Roth IRAs - Making A Good Thing Better

In 1997, Congress made a good thing better when it created a new type of retirement savings account, the Roth IRA. Named after Senator William Roth, who introduced the legislation that created them, Roth IRAs differ from traditional IRAs in three key respects:

  1. Roth IRAs are funded with after-tax income, so there is no current deduction for annual contributions. However, earnings are tax-free upon withdrawal. In contrast, traditional IRAs are funded with pre-tax income, so taxes on earnings generally must be paid upon withdrawal at ordinary income tax rates.
  2. There are no required minimum distributions (RMDs) with Roth IRAs. This means you don’t have to start taking money out at age 70½ (like you do with a traditional IRA) if you don’t need it, and can even bequeath the money to your heirs if you choose.
  3. Roth IRA contributions (but not earnings) can be withdrawn tax-free and without penalty at any age. In contrast, withdrawals from a traditional IRA before age 59½ are usually subject to a 10% early distribution penalty and taxation at ordinary income tax rates.

This third provision can make Roth IRAs an extremely flexible savings and investment tool. For example, many people use Roth IRAs as both college and retirement savings tools—in effect, killing two investment “birds” with one stone!

Annual Contribution Limits

The annual contribution limit for Roth IRAs is the same as it is for traditional IRAs: $5,000 a year (or $416 a month), or $6,000 a year (or $500 a month) if you’re age 50 or over.

Both you and your spouse can each establish separate Roth IRAs and contribute up to this amount. Important note: These annual contribution limits apply to Roth and traditional IRAs combined. In other words, if you’re 50 years old, you could contribute $3,000 to a Roth IRA and $3,000 to a traditional IRA in one year, but not $6,000 to each.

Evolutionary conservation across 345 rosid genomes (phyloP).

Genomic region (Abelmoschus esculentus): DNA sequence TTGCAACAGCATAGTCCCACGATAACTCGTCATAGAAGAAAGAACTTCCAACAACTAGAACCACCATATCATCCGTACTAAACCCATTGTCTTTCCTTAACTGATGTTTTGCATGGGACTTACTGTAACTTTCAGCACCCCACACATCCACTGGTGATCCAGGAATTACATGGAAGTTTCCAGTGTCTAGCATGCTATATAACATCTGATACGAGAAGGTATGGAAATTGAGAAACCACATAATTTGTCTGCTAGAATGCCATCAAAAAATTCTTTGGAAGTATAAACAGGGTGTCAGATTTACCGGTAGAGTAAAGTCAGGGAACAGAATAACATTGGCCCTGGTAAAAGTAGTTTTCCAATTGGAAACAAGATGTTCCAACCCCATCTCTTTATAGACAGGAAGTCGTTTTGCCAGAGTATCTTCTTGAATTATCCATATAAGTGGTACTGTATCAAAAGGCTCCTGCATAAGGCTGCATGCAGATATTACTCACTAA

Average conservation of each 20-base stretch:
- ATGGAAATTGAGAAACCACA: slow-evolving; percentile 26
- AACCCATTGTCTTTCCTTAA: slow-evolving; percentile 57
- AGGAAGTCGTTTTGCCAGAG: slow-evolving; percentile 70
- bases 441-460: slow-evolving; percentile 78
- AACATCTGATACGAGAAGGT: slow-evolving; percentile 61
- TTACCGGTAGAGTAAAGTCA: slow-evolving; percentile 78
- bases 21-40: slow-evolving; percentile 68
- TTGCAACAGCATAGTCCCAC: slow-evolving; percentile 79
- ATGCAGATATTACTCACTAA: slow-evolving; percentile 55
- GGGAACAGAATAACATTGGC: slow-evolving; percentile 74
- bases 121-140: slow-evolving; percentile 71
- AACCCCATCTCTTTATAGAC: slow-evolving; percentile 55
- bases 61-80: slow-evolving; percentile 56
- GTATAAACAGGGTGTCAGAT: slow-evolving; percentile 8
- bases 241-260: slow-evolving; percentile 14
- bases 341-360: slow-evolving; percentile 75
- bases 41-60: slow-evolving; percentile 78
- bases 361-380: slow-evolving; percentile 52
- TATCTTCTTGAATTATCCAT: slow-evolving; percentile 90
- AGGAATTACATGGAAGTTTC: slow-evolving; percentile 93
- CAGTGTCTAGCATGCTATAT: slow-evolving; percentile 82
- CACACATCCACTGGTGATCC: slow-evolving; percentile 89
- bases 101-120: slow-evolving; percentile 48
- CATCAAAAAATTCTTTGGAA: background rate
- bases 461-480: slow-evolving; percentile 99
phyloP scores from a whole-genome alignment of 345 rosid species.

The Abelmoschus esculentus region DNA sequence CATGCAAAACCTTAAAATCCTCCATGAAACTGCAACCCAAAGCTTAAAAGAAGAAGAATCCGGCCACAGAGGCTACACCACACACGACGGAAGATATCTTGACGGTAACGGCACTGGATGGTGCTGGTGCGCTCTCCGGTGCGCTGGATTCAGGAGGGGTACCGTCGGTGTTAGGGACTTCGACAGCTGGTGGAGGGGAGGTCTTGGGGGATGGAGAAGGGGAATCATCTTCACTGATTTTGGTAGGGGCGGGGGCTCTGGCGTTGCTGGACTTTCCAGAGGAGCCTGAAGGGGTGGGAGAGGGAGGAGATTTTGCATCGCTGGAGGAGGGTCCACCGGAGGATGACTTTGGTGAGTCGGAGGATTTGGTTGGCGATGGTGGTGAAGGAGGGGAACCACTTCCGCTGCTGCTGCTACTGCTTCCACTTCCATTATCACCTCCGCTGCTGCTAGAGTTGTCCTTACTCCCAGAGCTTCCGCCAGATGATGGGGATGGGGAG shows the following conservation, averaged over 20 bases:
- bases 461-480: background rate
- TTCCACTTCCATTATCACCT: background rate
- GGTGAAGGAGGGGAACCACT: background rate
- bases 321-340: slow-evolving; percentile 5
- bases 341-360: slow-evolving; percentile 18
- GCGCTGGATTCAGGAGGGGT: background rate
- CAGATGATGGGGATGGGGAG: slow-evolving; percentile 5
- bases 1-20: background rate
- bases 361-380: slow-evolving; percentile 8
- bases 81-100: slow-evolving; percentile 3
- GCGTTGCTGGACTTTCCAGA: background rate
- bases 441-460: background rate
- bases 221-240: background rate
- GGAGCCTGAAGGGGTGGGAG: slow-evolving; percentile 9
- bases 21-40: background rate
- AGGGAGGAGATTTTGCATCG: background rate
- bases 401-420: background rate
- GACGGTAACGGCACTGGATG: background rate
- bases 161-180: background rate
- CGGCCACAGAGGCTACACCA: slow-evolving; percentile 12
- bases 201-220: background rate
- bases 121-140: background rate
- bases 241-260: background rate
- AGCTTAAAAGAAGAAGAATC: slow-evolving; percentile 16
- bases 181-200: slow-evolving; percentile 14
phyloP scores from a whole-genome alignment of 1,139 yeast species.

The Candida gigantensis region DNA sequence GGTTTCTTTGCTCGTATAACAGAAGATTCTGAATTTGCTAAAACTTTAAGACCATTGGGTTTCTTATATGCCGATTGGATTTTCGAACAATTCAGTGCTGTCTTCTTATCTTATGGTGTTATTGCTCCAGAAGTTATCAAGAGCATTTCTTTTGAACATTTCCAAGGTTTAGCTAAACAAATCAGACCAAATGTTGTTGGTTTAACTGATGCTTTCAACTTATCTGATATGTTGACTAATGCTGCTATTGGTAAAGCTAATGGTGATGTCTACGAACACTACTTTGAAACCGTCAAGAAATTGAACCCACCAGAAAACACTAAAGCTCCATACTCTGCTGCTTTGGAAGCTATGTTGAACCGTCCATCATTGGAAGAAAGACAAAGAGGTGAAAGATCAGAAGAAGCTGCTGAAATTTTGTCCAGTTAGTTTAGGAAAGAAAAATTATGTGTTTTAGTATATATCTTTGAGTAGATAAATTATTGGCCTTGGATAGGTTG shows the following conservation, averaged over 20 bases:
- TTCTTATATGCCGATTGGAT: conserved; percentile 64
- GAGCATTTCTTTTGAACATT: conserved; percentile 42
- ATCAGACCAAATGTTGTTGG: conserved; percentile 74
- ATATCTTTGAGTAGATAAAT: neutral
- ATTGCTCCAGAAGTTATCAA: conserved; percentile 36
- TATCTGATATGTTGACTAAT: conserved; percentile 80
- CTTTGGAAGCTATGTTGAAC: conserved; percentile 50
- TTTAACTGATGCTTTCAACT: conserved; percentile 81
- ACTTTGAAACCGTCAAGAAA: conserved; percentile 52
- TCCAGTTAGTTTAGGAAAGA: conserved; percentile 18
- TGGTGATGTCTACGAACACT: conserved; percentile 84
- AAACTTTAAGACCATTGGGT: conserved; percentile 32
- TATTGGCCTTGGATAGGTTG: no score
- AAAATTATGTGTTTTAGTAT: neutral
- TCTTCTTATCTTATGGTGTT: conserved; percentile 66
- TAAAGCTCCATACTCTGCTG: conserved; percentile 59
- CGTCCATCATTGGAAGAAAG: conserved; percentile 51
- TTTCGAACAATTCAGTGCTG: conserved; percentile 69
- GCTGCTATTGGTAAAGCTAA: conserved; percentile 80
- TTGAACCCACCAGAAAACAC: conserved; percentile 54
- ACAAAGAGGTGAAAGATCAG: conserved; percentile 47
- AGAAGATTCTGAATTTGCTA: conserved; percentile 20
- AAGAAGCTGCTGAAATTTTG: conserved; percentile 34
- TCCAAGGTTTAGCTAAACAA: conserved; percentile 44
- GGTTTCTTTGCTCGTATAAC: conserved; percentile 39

Unfortunately, not everyone is permitted to open and contribute to a Roth IRA. Eligibility phases out above certain modified adjusted gross income (MAGI) limits:

  • If your MAGI is between $110,000-$125,000 (if you’re single) or $173,000-$183,000 (if you’re a married couple filing jointly) in 2012, you can make a partial Roth IRA contribution.
  • If your MAGI is $125,000 (if you’re single) or $183,000 (if you’re a married couple filing jointly) or more in 2012, you can’t open or contribute to a Roth IRA.

It’s Not Too Late for 2011

Note that Roth IRA contributions can be made up until your tax-filing deadline (not including extensions). Therefore, you likely have until this April 17 to make a contribution for tax year 2011, assuming you meet the criteria noted above.

“Sometimes, it can be difficult to decide which IRA makes the most sense for you. Your investment counselor can help you weigh the pros and cons of traditional and Roth IRAs and make the best decision based on your individual circumstances and goals,” says David Lerner, president of David Lerner Associates.

About David Lerner Associates

At David Lerner Associates we believe in the sensible middle ground of investing. We do not run with the herd. We pursue these fundamental investment principles regardless of market conditions. While offering a full range of investments, we feature those that we believe are based on real value and regularly pay dividends or interest.

Founded in 1976, David Lerner Associates is a privately-held investment company.  David Lerner Associates headquarters are in Syosset, New York and has branch offices in Westport, CT; Boca Raton, FL; Teaneck and Princeton, NJ; and White Plains, NY.

For more informationcontact David Lerner Associates  1 877 367  5960